No matter which side of the election you were on, clearly, half of the country was not happy with status quo. Half a country is now very unhappy with the outcome. As with Brexit, when a country is only working for half the people, it’s not working. When that half exercises their democratic right to change the country’s course, we must respect that.
We cherish democracy because it embodies the best possible delivery system of governing for the people, by the people. But democracy is also messy as a process. Making your vote count doesn’t always result in victory. Our system isn’t perfect, but it’s the best we collectively knew how to build. This is the outcome of the most fractious and vitriolic contest we’ve ever seen.
To the victors: congratulations. However, caution in proceeding is warranted. As the popular vote stands right now, slightly more than half of this country did not vote for the incoming president. Though the Electoral College process has declared Trump the winner, protests have broken out and derision across social media is rampant. However you want to frame it, the reality is we’re still deeply divided as a nation.
Asking for caution is an acknowledgement of a psychological trap set by previous victors. Election night euphoria is incredibly intoxicating, after all. ‘We won! Everything is going to change!’ While it may feel like it’s open season to finally get one’s way, and one could certainly feel that with a newly elected one-party government in play, assuming carte blanche would be an error. Past victors have taken bare simple majority wins and used them as a mandate to impose too much of their agenda on a losing minority consisting of basically half the country. Opposition constellates, which then amass enough to eke out their own bare simple majority win, impose their will, create a new backlash... and so on. This is how our nation stays divided.
We must therefore find a way forward, as one country. How?
A lot of listening and respectful conversations now need to occur. We must be strong enough in ourselves to withstand inflammatory rhetoric to get at the heart of a problem. Be ready to learn something you might not have known before. Stand in peace, and listen deeply without reacting impetuously, for surely we are about to face each other over the policy table, as well as the Thanksgiving table.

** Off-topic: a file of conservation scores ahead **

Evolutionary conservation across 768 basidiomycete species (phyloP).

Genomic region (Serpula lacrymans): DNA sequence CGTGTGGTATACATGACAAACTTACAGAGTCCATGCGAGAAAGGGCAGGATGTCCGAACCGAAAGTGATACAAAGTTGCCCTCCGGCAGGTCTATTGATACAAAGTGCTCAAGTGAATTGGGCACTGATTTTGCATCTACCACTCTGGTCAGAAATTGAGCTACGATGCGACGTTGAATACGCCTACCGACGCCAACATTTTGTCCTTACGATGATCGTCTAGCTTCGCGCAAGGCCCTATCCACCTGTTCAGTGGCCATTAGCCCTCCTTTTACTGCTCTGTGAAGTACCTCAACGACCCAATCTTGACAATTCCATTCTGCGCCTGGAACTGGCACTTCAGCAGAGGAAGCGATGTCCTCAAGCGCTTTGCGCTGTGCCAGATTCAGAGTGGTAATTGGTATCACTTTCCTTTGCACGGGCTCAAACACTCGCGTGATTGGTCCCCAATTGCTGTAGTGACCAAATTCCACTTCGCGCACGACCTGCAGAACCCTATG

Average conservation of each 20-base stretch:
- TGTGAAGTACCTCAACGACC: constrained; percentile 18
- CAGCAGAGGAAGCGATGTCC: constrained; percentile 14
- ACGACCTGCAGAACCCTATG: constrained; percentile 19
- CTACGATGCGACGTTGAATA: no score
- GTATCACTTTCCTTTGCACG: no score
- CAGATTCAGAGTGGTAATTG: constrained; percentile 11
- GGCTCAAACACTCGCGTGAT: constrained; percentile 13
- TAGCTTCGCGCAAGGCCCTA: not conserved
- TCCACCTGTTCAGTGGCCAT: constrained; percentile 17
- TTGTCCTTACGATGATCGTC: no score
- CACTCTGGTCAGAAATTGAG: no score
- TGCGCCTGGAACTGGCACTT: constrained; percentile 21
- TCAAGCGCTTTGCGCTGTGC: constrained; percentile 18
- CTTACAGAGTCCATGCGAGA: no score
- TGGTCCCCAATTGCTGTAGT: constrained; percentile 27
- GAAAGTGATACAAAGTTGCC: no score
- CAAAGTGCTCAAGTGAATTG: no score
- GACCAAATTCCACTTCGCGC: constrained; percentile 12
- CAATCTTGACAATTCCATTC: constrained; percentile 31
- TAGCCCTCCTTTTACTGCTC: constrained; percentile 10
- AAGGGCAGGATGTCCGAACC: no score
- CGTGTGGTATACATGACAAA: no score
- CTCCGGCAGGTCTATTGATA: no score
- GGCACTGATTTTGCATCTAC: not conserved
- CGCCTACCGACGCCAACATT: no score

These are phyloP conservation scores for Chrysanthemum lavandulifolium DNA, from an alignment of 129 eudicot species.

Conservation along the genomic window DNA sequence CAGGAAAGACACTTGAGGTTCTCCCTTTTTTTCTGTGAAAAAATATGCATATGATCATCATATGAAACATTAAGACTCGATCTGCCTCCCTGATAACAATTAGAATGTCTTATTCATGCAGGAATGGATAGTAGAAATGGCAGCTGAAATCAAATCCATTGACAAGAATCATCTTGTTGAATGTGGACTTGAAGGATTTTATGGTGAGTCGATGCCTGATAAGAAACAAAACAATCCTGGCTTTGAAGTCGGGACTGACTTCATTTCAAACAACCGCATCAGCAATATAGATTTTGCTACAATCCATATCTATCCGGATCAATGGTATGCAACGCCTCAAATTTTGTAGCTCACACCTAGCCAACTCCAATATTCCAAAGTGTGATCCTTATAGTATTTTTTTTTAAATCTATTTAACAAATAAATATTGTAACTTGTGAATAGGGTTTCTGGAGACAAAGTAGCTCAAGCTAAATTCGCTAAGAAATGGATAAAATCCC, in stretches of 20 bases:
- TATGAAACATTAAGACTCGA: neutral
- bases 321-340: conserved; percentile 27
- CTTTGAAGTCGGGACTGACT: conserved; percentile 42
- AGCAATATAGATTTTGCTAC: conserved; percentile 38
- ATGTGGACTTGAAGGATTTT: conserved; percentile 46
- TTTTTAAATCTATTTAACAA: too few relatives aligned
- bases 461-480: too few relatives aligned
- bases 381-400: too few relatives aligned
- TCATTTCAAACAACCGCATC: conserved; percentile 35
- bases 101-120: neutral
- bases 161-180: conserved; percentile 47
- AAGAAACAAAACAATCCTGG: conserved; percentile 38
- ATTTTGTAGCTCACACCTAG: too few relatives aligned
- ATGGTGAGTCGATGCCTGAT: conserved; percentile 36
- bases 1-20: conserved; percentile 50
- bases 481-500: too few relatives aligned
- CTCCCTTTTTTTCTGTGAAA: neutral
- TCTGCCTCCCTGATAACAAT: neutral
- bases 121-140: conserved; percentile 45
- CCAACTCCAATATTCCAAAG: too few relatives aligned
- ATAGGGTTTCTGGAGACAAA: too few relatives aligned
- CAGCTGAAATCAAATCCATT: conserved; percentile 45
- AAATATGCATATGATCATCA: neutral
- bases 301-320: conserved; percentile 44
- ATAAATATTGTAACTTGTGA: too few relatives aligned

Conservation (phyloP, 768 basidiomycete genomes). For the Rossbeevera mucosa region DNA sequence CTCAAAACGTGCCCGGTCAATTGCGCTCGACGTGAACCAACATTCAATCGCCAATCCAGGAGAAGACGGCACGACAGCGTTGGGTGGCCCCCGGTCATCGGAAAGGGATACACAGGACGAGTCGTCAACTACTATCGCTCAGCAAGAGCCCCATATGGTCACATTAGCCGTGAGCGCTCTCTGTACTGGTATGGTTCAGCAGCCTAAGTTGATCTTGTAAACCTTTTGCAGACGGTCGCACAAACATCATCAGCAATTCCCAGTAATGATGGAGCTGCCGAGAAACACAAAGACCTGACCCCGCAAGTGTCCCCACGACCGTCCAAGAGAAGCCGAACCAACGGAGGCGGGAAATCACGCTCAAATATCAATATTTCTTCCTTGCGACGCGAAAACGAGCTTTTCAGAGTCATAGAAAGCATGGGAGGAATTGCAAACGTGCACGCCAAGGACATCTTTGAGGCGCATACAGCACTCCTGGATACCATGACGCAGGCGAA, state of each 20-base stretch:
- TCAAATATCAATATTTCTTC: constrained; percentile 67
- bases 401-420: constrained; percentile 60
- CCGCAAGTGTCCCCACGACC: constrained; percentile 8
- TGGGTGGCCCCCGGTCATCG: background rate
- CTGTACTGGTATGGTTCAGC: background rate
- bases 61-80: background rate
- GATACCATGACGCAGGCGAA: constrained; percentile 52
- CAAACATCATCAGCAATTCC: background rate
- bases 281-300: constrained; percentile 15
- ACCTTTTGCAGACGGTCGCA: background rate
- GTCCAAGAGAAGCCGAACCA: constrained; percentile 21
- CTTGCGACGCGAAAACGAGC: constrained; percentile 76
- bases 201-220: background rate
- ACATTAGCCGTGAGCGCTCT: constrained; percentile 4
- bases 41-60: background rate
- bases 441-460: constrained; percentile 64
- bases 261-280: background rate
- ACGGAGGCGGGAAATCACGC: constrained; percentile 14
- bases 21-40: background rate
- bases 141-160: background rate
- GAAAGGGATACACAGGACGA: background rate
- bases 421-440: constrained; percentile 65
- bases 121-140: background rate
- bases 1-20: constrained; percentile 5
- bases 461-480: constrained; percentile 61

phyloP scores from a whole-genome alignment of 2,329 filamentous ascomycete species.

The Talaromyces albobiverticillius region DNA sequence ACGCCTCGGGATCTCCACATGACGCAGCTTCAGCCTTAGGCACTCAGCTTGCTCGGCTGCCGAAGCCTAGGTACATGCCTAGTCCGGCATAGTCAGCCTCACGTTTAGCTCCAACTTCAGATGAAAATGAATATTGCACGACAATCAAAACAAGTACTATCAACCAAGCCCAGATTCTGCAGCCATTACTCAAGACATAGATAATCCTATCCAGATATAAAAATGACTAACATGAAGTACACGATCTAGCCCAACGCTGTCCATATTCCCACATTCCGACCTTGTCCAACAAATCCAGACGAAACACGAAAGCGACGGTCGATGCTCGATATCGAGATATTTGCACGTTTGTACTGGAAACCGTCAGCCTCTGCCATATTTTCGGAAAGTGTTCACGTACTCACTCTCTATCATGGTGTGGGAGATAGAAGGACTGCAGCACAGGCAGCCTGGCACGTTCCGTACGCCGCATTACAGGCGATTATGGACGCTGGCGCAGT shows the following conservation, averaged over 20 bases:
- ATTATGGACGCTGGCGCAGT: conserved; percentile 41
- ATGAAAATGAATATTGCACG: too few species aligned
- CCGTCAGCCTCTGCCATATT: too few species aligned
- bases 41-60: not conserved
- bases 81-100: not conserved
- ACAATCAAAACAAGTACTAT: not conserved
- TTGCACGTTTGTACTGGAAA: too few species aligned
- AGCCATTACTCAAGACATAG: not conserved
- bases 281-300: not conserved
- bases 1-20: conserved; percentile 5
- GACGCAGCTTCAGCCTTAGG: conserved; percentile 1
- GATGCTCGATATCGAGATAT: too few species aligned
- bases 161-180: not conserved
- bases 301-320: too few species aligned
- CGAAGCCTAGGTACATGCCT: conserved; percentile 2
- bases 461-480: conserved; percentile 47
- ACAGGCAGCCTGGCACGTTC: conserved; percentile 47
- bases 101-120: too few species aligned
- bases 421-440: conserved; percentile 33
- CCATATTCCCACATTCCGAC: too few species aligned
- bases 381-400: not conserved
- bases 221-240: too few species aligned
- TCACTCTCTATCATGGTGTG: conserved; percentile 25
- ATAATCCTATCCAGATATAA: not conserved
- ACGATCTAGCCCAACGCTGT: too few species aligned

Please, victors, model the noblest qualities of the great leaders you hope you just elected. Take this opportunity to turn to those worried about the future, and realize they have valid concerns. You too were likely fearful going into this election. Wouldn’t it have meant something to you to have someone from ‘the other side’ respond to you with care and concern, rather than scorn and derision? It is only by inviting others across the aisle to join you that you discover where you can build enough bridges to hold this republic together.
For those unhappy about the election outcome, give yourself time and space to grieve. When you can, put your grief aside, and recognize that people you love and respect voted differently. Herein lies a tremendous opportunity. You now have the chance to be part of bringing some new greatness forward. Find a way to sit at the table with the victors, and collaborate. It could unleash huge potentials for progress and advancement you’ve never before contemplated.
Let everyone come from a respectful place, and ask clarifying questions when we don’t understand what the other person is saying. Offer to work together, even if you don’t know how that’s possible yet. If you were not respectful, reach out now and make amends. Find the places where you can agree, and go from there.
Peace is a journey, not a destination. We all love this country and want the best for it and our citizens. It is wholly up to us as to how things proceed. To heal our nation, we must hold fast to our humanity, prioritize peace in our hearts over giving in to our emotions, and build bridges between us that will hold no matter which way political winds blow.